Cottage Style Homes & Design
¶ A pleasant and homelike cottage style home in a design for a small family.
¶ This design for a cottage is best suited for the suburbs or for a country village, as the shape of the building is such that it needs plenty of ground around it. If it were built in the open country, it would look particularly well on a large lot where there are plenty of trees, as for example the site of an old apple orchard, as the gnarled trunks and low spreading branches would give the ideal setting to a cottage style house like this.
¶ In the event of the house being built in a locality where field stone could easily be obtained, it would be advisable to use this material for the first story, as suggested in the pictures. The gables and roof are shingled and an admirable effect could be produced by using rived cypress shingles darkened by the application of diluted sulphuric acid. This brings out all the color in the wood and also brings it into complete harmony with the stone. The porch at the front of the house is eight feet wide, permitting the use of a hammock and such rustic furniture as is needed for veranda life in the summer. The second and smaller porch at the rear of the house opens into the dining room and may be used as an outdoor dining room during the warm months.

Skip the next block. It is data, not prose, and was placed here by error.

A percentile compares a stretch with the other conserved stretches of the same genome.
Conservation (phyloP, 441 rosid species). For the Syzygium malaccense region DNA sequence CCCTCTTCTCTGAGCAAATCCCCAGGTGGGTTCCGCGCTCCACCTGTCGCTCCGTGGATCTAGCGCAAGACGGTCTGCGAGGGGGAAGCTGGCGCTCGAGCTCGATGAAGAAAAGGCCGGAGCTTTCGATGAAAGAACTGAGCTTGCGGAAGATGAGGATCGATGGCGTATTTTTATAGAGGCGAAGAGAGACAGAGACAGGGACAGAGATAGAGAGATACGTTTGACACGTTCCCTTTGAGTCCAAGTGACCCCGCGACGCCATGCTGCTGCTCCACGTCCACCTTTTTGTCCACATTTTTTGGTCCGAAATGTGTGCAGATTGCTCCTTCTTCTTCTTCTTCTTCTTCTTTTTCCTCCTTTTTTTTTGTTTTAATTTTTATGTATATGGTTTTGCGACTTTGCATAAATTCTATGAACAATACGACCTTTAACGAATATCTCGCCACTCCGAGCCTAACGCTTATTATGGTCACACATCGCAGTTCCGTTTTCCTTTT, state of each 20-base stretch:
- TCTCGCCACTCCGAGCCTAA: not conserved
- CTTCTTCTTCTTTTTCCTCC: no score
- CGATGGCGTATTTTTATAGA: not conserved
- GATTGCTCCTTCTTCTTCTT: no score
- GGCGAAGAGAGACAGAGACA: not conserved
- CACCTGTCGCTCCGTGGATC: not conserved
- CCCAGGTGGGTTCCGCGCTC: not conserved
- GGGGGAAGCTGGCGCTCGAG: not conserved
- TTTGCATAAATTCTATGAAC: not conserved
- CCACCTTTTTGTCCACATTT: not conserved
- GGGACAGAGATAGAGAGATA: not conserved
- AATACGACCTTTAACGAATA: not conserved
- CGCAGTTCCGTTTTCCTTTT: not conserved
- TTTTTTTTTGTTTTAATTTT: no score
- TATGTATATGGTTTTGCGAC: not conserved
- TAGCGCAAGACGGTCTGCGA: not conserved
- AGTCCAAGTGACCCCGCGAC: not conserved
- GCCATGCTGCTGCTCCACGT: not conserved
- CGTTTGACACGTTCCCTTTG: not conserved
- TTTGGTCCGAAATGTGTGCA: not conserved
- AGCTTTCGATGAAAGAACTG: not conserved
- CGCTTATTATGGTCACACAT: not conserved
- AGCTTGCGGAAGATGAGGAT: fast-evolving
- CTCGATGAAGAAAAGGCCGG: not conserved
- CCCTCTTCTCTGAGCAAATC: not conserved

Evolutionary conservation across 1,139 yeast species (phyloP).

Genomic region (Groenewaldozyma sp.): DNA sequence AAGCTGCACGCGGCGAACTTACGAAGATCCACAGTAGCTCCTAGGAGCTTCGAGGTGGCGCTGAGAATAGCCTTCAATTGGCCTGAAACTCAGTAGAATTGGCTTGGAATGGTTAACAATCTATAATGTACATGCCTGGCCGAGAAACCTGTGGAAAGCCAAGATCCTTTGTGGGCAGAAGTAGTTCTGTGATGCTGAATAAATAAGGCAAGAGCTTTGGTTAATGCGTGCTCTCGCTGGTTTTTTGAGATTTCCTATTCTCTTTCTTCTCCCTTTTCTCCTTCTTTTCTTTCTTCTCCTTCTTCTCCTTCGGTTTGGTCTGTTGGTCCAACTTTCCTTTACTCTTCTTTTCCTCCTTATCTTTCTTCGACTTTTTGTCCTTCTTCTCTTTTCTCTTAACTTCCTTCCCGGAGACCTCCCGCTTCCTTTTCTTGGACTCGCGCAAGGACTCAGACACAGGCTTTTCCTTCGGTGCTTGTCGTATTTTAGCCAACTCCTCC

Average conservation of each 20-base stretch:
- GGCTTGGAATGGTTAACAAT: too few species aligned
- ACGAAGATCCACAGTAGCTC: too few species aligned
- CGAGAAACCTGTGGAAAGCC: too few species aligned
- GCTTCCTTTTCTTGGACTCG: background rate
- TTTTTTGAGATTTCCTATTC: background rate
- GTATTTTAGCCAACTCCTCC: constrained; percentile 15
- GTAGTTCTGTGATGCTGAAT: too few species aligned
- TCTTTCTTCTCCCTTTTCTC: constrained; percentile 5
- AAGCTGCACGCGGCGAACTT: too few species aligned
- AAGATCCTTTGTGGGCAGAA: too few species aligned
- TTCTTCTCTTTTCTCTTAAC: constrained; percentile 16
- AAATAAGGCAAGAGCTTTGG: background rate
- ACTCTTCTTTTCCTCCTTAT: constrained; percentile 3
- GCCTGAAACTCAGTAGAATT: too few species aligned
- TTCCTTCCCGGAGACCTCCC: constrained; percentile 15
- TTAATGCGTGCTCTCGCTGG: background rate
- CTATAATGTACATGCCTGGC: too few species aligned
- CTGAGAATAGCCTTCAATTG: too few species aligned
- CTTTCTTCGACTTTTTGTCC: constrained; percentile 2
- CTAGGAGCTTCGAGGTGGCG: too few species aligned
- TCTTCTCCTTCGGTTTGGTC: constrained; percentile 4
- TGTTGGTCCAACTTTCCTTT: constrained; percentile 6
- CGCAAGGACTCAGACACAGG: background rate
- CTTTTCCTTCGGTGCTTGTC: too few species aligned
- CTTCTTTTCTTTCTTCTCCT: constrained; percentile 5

¶ The vestibule inside the entrance door is very small, serving merely to cut off the draught from the door. This is one of our earlier plans and has narrower openings between the rooms. Were we to make it over now, we would suggest that the partition between the hall and the living room on the side toward the front be taken away as far as the vestibule, making the hall a part of the living room. The narrow passage between the fireside seat and the staircase could remain unaltered, or the post and panel construction might be put across, making a doorway in which could be hung a portiere. Although the doorway between the living room and the dining room is very wide, yet the division is indicated sufficiently to separate the space into two distinct rooms. If this arrangement should be preferred, the opening could be left just as it is and either curtained with heavy portieres, or partially filled with a large room screen which could be spread across or removed at will. It would, however, be more in accordance with the later Craftsman style to remove even these slight partitions, leaving only the chimneypiece to mark the division between the rooms.
Cottage Style Homes
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